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Mastering the Flop Shot: A Golfer’s Ultimate Guide

Discover the art of the flop shot in golf. Use cases, FAQs, and expert tips to elevate your short game and impress on the course.
Golf Flop Shot

What is a Flop Shot?

The flop shot is one of the most dazzling and skillful shots in a golfer’s arsenal. It’s a shot that can turn heads on the golf course, leaving your playing partners in awe of your finesse and precision. But what exactly is a flop shot, when should you use it, and how can you execute it effectively? 

Understanding the Flop Shot

A flop shot, also known as a lob shot, is a high, soft shot that lands and stops quickly once it hits the green. It’s designed to get the ball to stop quickly after landing, making it an excellent choice when you need to clear obstacles, such as bunkers or rough, and land the ball gently on the putting surface. It is typically hit with a high-lofted wedge, such as a 58- or 60-degree wedge.

Use Cases for the Flop Shot

  1. Over Hazards: When you find yourself short-sided with a hazard (such as a water hazard or bunker) between your ball and the hole, the flop shot can help you clear the obstacle and land the ball softly on the green.
  2. Tight Pin Positions: On greens with tight pin placements near the edge, a flop shot can help you stop the ball quickly to avoid running it past the hole.
  3. Deep Rough: When your ball is nestled in deep rough near the green, the flop shot’s steep angle can help you lift it out of trouble and onto the green with minimal roll.
  4. Short-Sided Lies: In situations where the pin is close to the edge of the green and there’s not much green to work with, a flop shot can save you strokes by stopping the ball near the hole.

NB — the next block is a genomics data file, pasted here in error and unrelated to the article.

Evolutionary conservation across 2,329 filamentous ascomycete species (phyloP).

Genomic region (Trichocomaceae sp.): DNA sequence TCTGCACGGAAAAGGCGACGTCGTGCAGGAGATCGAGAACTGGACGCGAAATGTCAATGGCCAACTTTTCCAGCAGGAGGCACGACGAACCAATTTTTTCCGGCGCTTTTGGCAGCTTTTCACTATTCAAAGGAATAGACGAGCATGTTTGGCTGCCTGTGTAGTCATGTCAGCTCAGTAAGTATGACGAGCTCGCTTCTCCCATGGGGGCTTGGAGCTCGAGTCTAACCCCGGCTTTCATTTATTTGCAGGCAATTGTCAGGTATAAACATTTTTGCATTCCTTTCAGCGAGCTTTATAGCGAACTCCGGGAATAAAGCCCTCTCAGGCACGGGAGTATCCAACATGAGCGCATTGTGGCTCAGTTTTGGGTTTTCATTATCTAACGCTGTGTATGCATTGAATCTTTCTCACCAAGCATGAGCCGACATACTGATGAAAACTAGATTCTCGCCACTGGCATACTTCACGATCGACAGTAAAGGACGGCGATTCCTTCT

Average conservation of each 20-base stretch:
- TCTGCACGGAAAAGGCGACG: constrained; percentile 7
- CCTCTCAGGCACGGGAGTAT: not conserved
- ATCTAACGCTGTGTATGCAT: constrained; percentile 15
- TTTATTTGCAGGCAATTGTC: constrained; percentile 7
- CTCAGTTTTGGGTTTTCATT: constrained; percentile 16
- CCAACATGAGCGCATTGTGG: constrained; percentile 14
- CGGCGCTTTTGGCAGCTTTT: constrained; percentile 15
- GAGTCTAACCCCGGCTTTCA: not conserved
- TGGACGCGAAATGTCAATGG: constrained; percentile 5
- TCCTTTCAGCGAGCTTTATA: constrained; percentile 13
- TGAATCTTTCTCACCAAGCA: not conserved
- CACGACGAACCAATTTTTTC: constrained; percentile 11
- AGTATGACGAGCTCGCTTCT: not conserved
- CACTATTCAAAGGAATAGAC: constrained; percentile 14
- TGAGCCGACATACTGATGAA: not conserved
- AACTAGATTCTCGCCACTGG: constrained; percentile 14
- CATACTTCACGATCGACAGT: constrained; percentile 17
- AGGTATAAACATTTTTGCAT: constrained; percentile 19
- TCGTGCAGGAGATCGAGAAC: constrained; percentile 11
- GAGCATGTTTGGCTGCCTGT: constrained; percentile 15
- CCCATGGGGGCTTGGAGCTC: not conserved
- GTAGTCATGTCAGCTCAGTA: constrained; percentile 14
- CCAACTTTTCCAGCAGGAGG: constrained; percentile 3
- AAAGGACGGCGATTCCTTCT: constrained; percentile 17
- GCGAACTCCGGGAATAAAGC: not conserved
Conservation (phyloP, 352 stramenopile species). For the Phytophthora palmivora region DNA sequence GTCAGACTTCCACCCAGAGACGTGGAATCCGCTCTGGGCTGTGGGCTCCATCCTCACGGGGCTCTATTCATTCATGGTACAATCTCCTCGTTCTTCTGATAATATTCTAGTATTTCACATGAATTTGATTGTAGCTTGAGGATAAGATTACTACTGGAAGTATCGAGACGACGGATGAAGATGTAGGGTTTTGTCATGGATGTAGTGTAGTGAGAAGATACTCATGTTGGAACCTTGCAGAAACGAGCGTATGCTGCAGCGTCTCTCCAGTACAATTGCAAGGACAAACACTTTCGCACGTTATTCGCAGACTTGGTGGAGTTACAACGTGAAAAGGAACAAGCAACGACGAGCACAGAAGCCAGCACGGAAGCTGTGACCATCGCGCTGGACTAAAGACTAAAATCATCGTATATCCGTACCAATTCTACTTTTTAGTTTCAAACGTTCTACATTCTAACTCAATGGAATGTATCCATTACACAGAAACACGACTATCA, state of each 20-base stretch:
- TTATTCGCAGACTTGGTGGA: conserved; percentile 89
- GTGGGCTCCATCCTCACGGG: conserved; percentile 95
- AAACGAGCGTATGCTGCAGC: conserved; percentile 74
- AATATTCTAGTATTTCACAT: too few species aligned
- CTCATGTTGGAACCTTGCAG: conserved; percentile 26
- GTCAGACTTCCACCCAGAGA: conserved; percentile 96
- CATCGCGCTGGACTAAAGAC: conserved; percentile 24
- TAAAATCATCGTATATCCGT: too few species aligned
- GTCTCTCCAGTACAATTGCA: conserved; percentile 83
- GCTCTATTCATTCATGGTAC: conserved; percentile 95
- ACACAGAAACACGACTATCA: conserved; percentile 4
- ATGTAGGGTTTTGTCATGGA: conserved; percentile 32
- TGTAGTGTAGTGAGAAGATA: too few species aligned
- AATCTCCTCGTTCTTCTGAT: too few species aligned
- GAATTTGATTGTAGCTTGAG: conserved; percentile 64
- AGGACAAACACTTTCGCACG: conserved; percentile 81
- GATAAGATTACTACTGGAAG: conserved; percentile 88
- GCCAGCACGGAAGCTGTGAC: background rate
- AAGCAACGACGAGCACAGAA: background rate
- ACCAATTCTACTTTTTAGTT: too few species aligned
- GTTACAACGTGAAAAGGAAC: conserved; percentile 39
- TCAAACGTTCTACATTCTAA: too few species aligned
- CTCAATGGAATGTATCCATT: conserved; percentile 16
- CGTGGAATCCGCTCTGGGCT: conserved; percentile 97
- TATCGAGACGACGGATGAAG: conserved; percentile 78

How to Hit a Flop Shot

To hit a flop shot, follow these steps:

  1. Use a high-lofted wedge. A 58- or 60-degree wedge is ideal for hitting a flop shot.
  2. Open the clubface. Open the clubface slightly so that the toe of the club is pointing up in the air.
  3. Move the ball forward in your stance. Move the ball forward in your stance so that it is about even with the inside of your left heel.
  4. Make a short, shallow swing. Make a short, shallow swing with the club. Focus on hitting the ball with the leading edge of the club.
  5. Keep your weight forward. Keep your weight forward throughout the swing and follow-through.
  6. Practice makes perfect. Spend time on the practice green honing your technique and getting a feel for different distances and trajectories. Find a practice area where you can hit balls over bunkers or other obstacles.

Extra Tips for Mastering the Flop Shot

  • Maintain a soft grip and a relaxed swing to maximize feel and control.
  • Focus on keeping your head still during the shot to ensure solid contact.
  • Understand the lie and the conditions. A wet or firm surface can significantly affect how the ball reacts after landing.

Common Mistakes to Avoid

Here are some common mistakes to avoid when hitting a flop shot: